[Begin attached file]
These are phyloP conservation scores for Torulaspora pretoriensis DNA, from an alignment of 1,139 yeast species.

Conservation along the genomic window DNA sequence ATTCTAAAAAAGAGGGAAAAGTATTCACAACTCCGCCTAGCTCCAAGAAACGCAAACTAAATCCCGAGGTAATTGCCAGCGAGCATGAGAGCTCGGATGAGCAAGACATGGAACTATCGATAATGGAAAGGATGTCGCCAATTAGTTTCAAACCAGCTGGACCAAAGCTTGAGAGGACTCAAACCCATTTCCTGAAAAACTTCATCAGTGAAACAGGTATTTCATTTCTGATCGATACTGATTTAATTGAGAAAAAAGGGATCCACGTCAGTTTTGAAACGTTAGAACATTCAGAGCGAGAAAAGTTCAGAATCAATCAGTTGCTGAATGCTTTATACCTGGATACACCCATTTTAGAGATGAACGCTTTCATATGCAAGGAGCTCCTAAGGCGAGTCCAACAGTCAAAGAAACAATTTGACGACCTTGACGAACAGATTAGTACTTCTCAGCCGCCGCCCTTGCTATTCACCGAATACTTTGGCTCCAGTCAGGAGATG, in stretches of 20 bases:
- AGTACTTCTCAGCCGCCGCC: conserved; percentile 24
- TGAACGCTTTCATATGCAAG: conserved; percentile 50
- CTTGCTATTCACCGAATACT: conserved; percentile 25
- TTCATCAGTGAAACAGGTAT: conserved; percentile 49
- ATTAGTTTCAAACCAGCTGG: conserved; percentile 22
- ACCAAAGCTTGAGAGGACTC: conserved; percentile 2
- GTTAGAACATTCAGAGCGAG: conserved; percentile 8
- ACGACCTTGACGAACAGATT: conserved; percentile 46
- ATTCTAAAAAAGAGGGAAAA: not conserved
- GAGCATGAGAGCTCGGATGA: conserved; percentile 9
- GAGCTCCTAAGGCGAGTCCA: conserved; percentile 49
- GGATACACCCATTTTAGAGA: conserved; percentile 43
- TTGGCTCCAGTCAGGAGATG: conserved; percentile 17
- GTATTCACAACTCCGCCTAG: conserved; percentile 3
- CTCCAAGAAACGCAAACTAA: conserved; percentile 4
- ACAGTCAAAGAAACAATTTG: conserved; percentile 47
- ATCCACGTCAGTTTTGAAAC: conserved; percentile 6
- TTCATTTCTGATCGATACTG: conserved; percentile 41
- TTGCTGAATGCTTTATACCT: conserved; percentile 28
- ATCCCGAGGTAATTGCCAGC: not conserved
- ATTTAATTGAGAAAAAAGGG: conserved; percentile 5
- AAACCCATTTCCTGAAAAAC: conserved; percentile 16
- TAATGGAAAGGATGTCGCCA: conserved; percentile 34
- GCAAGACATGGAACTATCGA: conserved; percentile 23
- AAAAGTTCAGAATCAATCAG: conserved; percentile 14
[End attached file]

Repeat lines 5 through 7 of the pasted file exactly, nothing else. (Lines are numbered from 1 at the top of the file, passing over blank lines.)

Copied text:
- CTTGCTATTCACCGAATACT: conserved; percentile 25
- TTCATCAGTGAAACAGGTAT: conserved; percentile 49
- ATTAGTTTCAAACCAGCTGG: conserved; percentile 22